6. I am involved with a Conference or Travel award for a meeting that is taking place in the coming weeks. Should I continue with plans for the meeting?
We recommend that you first reach out to the conference organizer or host to see whether the conference will be held. They may recommend having contingency plans if the event is ultimately cancelled or re-located, or might be planning to provide options for virtual participation. If you are the organizer, you may wish to consider developing contingency plans. If the conference involves foreign travel, we also suggest checking the State Department Travel Advisories website and the Centers for Disease Control.
7. My NSF grant involves an exchange of researchers (including students) and/or other foreign travel. Should I continue with plans?
Please contact the program officer for your grant. Sponsors understand that original proposal plans might be disrupted to the point of needing extensions on original award durations.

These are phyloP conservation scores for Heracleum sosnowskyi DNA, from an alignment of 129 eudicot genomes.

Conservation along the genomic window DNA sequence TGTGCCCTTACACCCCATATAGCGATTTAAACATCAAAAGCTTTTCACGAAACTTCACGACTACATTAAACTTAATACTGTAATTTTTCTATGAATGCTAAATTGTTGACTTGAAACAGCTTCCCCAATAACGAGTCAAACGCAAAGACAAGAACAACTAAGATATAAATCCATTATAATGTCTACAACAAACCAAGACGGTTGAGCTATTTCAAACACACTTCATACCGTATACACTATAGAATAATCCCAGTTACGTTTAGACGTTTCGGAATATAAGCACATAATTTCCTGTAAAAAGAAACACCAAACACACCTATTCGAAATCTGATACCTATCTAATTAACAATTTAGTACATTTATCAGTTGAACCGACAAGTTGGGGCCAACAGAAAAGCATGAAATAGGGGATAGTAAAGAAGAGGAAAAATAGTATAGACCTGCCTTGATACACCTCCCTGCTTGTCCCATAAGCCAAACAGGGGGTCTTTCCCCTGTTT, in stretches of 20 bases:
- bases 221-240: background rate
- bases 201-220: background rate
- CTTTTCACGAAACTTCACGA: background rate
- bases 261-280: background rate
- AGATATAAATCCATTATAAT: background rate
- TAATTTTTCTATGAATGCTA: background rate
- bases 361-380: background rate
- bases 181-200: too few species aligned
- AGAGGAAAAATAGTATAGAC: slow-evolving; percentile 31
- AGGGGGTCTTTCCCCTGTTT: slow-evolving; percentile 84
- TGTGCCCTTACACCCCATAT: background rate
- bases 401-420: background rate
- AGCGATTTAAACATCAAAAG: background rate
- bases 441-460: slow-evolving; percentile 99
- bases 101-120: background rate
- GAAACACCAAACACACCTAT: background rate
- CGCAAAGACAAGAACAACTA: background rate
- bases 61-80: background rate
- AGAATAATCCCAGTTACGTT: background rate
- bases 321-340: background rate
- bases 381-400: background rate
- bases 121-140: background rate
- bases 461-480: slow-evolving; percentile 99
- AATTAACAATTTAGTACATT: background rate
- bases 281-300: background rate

8. If I am quarantined/isolated for a period of time and have to deliver regular reports on my grant to my sponsor by a deadline but some essential materials I need are in my office and my building has been closed, how can I request an extension to the deadline?
Researchers or sponsored projects office staff from organizations that have been directly affected and are unable to meet stated NSF deadlines should contact the sponsor program officer to discuss the issue. Generally, Federal agencies will consider extensions to the submission deadline on a case-by-case basis (and, in a few cases, on a program-by-program basis).